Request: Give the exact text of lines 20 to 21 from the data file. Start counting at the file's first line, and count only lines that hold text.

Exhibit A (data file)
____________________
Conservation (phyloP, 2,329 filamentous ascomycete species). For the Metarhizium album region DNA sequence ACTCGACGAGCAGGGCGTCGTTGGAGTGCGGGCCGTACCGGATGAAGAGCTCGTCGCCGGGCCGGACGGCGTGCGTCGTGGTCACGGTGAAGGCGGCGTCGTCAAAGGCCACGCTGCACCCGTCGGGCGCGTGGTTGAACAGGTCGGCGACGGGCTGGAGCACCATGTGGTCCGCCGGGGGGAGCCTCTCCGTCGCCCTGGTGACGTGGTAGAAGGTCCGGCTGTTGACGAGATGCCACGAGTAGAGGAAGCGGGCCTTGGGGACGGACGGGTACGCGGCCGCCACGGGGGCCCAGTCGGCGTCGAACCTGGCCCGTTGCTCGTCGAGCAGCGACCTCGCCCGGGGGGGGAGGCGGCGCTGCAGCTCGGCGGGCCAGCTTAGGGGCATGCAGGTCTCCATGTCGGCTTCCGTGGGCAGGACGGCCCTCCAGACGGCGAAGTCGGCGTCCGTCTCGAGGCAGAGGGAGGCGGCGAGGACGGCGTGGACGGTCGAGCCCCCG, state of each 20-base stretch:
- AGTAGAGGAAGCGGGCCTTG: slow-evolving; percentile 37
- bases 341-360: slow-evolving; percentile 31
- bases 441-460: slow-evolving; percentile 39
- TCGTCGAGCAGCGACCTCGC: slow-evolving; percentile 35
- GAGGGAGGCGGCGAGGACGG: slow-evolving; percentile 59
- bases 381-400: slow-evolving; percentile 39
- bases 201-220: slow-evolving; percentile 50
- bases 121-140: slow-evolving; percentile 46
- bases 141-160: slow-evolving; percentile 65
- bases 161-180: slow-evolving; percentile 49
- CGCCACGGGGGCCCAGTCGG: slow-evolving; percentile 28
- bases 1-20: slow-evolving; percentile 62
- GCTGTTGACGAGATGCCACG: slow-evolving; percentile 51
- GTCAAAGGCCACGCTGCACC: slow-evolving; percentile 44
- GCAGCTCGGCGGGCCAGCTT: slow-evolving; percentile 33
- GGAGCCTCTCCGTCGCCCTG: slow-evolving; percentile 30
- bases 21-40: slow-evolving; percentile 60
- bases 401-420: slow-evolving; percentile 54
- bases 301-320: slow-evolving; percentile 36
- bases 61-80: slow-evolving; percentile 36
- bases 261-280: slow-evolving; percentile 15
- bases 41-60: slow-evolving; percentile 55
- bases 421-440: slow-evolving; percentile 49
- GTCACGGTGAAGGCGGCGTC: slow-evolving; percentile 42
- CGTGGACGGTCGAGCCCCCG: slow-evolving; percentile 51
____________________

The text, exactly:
- bases 301-320: slow-evolving; percentile 36
- bases 61-80: slow-evolving; percentile 36